We ask business leaders and experts: Where have we overshot the mark when it comes to technology, and where have we not yet begun to realize its potential?
Christopher Meyer (vice president and director of the Center for Business Innovation, Cap Gemini Ernst & Young): We’ve undershot in terms of courage on the strategy side. Technologists have developed new capabilities, but strategists haven’t figured out how to use those resources to start adjusting strategy.
Frances Karamouzis (research director, Gartner Inc.): We’ve underestimated how long it would take for technology to permeate the social fabric and underestimated our own human capacity for creativity.
Jim Davis (senior vice president and chief marketing officer, SAS Institute Inc.): The issue isn’t technology. The issue is whether an organization can apply new technology.
Paul R. Gudonis (chairman and CEO, Genuity Inc.): More than 500 million people worldwide are now connected to the Internet, and tens of millions more are coming on board. But we haven’t figured out how to make money with the Internet yet.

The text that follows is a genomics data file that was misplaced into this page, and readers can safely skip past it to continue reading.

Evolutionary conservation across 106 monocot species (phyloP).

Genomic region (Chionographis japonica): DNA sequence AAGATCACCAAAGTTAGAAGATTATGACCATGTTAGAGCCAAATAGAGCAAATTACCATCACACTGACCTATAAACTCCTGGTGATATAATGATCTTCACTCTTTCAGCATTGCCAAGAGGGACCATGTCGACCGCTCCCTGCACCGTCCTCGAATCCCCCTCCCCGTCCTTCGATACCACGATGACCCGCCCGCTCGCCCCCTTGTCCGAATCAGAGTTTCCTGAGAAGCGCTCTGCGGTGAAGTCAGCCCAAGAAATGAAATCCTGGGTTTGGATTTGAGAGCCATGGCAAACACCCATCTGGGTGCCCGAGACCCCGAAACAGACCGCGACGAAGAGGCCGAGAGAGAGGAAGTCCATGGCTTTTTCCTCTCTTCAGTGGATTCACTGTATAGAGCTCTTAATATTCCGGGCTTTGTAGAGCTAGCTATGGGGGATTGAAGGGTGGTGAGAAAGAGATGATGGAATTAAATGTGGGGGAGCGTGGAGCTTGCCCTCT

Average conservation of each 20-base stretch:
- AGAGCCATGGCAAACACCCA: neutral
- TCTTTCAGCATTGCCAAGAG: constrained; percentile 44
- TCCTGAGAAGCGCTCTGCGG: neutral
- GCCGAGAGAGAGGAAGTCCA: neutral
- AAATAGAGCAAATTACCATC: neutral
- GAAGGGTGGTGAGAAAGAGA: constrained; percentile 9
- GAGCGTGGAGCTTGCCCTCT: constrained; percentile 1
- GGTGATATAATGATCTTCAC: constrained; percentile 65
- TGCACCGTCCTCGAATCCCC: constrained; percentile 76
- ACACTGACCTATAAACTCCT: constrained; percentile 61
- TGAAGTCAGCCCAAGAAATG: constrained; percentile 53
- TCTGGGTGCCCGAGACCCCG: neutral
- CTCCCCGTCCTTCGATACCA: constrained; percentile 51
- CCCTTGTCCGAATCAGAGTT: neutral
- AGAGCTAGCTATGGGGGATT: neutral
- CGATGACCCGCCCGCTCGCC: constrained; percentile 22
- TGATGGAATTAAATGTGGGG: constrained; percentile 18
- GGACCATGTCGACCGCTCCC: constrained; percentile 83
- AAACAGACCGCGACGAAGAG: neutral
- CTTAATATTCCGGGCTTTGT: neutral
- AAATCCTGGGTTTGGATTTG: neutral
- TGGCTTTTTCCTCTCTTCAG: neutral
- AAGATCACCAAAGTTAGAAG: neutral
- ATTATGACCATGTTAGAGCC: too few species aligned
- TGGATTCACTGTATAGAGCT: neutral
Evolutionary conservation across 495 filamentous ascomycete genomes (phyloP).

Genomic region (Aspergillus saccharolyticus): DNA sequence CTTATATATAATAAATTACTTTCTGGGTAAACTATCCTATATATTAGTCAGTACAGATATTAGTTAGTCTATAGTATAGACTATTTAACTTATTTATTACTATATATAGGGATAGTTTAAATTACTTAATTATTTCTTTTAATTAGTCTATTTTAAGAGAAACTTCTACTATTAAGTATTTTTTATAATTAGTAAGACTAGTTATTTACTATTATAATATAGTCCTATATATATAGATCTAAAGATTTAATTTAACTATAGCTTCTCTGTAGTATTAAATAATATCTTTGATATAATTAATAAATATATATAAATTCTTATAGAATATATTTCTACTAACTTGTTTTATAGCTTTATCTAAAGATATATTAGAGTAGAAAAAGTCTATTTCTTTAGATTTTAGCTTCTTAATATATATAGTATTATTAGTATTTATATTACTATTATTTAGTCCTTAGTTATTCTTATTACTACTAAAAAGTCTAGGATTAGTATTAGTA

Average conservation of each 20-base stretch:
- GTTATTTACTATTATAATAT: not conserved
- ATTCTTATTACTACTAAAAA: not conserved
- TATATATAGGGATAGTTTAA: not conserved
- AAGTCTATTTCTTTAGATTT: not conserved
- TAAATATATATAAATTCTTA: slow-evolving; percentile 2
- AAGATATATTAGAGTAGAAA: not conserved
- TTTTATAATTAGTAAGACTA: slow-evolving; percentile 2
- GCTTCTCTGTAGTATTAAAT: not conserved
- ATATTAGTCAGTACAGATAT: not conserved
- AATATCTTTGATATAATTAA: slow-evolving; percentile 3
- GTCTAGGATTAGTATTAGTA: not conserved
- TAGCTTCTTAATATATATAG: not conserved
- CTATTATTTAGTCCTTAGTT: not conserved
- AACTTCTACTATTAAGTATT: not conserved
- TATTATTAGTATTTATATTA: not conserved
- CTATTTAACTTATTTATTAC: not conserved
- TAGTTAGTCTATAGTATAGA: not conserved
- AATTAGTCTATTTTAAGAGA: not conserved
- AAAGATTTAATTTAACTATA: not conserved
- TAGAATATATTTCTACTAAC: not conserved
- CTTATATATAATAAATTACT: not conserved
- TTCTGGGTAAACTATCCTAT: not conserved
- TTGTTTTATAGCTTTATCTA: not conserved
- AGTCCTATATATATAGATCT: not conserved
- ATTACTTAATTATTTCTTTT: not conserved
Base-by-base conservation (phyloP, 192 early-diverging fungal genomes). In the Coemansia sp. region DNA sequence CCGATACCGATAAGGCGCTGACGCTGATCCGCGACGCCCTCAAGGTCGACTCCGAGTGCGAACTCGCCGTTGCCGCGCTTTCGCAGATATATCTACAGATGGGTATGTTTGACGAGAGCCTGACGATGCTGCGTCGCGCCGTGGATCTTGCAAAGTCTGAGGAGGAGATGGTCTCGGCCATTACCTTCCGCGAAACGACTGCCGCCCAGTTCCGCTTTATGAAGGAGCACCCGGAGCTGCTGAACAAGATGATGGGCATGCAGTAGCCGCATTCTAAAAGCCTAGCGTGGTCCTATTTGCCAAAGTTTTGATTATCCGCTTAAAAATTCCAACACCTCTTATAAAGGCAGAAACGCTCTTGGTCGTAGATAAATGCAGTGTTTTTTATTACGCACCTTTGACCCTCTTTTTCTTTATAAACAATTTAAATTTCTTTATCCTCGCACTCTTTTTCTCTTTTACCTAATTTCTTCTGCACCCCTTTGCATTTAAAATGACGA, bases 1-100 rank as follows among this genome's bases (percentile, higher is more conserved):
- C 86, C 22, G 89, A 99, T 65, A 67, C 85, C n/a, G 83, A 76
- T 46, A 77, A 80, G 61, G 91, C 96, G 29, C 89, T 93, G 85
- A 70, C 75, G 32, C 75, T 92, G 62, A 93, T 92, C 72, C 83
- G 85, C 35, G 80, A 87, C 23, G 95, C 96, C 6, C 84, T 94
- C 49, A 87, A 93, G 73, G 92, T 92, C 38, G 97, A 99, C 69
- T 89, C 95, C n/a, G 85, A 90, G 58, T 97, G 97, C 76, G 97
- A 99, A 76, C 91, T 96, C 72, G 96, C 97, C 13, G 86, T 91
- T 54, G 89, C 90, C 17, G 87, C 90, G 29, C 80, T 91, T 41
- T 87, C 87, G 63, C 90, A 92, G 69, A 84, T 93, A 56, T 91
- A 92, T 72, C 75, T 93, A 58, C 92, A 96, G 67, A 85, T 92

John R. Patrick (former vice president of Internet Technology, IBM): In terms of technology, we’re at the very beginning. Although there are 500 million people connected to the Internet, only about half of them are using it right now. That leaves nearly 6 billion people who are not using it.
Jill Mullen (first vice president and CTO, Corporate Technology Group; Merrill Lynch): In the financial world, the real
focus is on cost-efficiency. That’s where we’ve undershot the mark. We’ve spent lots of money growing technology initiatives but the ROII — return on Internet investment — isn’t necessarily where people want it to be.
Thornton A. May (chief psychographer, Toffler Associates Inc.): The Vietnam War was lost in part because of a lack of popular support. Technology’s promise is lost because of a lack of popular support. There should be no more CIO-centric technology implementations. No more technology Vietnams.
Technology Briefs: What’s New? What’s Next? What Matters?
1. Technology is fast; the absorption rate by society and by organizations is slow.
2. Collaborative computing will be the next big thing.
3. The only way technology matters is if the PDU — the poor dumb user — trusts it, believes in it, and wants it.